I meant for this week to be uneventful and restful in preparation for the new school year. That didn't happen. In fact, I haven't thought about the future so much, discovered characteristics about myself or examined the multiple directions into which I am being pulled all in this kind of detail before. I just want a life of simplicity!
Do you realize what a great book title "The Valley of Vision" is? *Shakes head* I just did.
In the meantime, am researching a possible career in design. Here are a few links of interest:
Want to know how common a certain word is in the English language? Repulsive is #25454, wedged in between counterclaim and folio. Hm. On the other hand, I typed in "supercilious" and my browser crashed. Gotta watch out for those sneaky SAT words.
Har har har! I got myself on a cool design blog, on the basis of someone else's excellent work. I made the recommendation. It's for these totally awesome silkscreened tour posters. And yes, Sufjan was one of his clients. Check it out if you like: The Small Stakes.
For only $12, build you own clock.. out of anything! You must be able to drill a hole in it though. Available at the Ready Made magazine store. I thought about using my vintage wooden tennis racket, but that's kind of heavy. I'll keep thinking. (Um, I didn't include a link to a photo, because the plastic parts by themselves look unimpressive. It's the idea that counts!)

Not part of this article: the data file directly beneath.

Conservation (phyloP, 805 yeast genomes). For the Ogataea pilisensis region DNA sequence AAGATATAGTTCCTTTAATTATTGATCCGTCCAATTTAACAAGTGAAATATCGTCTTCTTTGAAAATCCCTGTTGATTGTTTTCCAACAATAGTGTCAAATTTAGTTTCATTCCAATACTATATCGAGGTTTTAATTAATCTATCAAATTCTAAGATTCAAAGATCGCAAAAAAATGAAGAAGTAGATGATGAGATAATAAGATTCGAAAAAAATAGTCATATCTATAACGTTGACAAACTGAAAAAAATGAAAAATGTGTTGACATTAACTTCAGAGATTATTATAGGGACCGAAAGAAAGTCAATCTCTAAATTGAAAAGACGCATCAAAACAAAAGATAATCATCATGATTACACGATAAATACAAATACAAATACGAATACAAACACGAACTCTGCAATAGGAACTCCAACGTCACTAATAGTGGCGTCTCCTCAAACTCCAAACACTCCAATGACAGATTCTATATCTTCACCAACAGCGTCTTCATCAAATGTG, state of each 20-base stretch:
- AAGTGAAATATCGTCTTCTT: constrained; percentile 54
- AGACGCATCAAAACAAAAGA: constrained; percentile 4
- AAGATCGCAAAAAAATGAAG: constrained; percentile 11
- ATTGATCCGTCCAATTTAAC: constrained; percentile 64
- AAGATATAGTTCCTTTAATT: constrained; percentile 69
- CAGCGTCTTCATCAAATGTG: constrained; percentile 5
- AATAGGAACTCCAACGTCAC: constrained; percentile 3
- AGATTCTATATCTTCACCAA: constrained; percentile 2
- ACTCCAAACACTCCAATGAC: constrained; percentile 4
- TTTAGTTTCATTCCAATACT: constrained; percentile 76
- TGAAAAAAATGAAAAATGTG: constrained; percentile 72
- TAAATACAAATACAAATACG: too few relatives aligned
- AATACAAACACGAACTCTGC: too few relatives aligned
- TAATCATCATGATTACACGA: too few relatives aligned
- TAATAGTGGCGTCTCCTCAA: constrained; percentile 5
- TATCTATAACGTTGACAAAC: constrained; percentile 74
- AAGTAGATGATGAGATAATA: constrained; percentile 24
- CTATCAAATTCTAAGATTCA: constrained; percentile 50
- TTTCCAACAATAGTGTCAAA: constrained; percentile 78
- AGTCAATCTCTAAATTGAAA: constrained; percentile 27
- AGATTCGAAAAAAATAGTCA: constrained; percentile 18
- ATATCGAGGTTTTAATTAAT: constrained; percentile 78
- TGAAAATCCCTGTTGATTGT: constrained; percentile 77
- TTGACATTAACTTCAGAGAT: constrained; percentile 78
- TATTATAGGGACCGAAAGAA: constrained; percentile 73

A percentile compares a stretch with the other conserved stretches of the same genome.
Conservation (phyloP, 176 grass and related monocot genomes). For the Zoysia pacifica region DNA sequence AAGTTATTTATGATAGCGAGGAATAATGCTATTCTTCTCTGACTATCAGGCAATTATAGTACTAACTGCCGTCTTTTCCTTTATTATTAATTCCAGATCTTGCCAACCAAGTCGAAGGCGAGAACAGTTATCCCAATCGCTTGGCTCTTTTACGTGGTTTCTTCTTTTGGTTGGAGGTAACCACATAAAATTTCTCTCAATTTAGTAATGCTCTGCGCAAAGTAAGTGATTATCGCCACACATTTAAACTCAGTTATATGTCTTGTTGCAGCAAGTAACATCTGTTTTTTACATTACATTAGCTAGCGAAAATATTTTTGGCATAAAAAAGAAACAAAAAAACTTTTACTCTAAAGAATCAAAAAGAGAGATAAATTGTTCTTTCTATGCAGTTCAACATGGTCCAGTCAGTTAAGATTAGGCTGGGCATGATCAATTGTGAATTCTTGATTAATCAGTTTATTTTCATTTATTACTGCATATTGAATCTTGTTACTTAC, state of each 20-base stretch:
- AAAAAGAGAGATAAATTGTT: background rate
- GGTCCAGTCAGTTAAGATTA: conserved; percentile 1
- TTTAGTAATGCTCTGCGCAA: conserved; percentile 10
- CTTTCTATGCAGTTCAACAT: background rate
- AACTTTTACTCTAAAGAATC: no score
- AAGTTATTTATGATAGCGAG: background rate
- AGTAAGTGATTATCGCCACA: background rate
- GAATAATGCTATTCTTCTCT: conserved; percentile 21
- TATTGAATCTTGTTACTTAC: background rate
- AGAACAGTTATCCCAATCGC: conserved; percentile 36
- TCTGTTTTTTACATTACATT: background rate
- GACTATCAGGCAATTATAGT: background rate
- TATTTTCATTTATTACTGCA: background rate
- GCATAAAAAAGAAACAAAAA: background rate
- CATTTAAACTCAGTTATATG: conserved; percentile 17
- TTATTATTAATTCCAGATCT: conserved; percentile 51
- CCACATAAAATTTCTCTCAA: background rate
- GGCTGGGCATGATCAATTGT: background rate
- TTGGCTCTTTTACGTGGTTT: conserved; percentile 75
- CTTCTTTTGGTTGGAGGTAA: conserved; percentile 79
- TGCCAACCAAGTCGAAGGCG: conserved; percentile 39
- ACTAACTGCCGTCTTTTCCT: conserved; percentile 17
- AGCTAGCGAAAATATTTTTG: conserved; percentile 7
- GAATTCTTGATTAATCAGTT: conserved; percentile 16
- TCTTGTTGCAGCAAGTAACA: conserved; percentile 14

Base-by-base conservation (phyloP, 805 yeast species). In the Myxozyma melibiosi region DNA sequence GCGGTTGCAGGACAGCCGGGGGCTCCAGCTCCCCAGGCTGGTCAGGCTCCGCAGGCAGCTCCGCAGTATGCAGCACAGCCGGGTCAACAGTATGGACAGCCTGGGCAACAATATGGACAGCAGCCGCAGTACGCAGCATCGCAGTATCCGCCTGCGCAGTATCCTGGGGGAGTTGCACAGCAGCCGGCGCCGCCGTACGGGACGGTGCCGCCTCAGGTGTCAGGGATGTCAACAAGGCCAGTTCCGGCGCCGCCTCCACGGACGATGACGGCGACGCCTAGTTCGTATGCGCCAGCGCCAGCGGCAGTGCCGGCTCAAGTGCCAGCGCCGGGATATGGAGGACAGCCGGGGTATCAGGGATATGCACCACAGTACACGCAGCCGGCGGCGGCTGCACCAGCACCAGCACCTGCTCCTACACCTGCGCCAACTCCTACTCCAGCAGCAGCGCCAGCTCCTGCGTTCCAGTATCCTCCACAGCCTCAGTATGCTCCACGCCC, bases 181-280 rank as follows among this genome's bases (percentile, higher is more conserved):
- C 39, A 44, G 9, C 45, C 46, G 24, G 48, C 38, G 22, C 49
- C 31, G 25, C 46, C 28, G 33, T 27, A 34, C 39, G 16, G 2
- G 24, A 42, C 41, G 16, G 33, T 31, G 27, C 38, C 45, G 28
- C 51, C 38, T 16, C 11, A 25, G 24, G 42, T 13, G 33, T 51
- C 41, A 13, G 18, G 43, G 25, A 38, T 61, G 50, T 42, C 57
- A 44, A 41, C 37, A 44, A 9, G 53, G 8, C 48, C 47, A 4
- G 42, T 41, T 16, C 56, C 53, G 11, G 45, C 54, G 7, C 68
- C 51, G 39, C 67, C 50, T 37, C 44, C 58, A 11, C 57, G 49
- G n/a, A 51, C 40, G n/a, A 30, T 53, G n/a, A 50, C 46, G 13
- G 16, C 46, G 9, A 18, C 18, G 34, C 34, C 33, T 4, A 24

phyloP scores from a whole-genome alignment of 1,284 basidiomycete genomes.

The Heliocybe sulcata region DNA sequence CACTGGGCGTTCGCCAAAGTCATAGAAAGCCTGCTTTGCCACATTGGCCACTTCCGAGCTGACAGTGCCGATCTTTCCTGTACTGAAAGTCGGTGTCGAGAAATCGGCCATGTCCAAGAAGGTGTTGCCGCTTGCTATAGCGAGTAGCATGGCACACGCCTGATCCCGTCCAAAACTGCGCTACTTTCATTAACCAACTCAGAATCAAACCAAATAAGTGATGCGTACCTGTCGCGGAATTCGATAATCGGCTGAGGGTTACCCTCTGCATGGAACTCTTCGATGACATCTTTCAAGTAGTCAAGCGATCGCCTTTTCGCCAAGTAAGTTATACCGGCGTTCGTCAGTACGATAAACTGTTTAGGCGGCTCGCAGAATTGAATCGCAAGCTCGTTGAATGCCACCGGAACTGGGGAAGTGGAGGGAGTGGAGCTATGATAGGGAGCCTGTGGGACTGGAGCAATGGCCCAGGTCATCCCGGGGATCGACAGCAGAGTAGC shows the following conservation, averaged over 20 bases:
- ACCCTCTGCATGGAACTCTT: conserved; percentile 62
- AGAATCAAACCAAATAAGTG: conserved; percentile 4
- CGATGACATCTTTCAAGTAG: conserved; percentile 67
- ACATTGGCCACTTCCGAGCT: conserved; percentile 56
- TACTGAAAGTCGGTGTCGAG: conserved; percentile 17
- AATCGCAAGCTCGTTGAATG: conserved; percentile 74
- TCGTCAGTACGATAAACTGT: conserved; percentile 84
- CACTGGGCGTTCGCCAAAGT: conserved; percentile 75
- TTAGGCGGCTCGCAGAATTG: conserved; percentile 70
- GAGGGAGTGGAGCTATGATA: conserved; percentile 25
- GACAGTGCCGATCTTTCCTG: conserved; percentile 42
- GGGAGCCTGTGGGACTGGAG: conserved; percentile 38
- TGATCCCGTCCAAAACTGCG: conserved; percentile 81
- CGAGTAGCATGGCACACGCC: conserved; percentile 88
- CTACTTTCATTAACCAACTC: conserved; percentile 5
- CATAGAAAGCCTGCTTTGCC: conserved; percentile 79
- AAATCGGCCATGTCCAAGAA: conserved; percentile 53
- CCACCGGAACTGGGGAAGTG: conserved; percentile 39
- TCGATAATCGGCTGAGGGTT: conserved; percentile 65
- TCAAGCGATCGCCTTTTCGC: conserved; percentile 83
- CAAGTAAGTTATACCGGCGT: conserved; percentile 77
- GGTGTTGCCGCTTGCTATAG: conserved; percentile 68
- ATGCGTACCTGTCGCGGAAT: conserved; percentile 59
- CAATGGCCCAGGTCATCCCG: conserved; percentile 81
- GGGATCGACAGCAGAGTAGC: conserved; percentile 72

Hm, that's good for now.
I've been reading C.S. Lewis' The Four Loves since yesterday. The man speaks such truths with such reason! He never ceases to blow me away with his ideas. And to think that I got it new for only a couple dollars. Of course, it always sounds shabbier when I paraphrase, but some of his points I took to heart were that natural human loves become demons when we allow them to become gods, Gift-love (vs. Need-love, like a child towards its mother) can be perverted by selfishness and thus becomes harmful ("the proper aim of giving is to put the recipient in a state where he no longer needs our gift"; but the perversion occurs when the giver cannot bear to be not needed anymore and keeps on "loving"..mothers are particularly prone to this, I think), and that affection is the humblest of all loves because through familiarity and time, it connects you with the odd and different sorts of people you meet on a day to day basis, most of whom you would not otherwise seek out as friends. Erin used to say that she would not have picked some of her family members as friends, but over the years, of course she has learned to love them, hard as it was at times. "By having a great many friends I do not prove that I have a wide appreciation of human excellence.. The truly wide taste in humanity will similarly find something to appreciate in the cross-section of humanity whom one has to meet every day."
A few pages in the first chapter were devoted to nature, which I thought interesting. This quote jumped out at me and forced me to reconsider some of my personal enrichment goals.
"Nature 'dies' on those who try to live for a love of nature."
He also expounded on the matter by saying that nature doesn't teach you anything, it only helps you understand. For example, "A true philosophy may sometimes validate an experience of nature; an experience of nature cannot validate a philosophy." I suppose if a nature enthusiast is told this early on, it would save him a lot of time. What do you think? What have been your experiences of nature and the like, you who possess "dark gods in your blood"?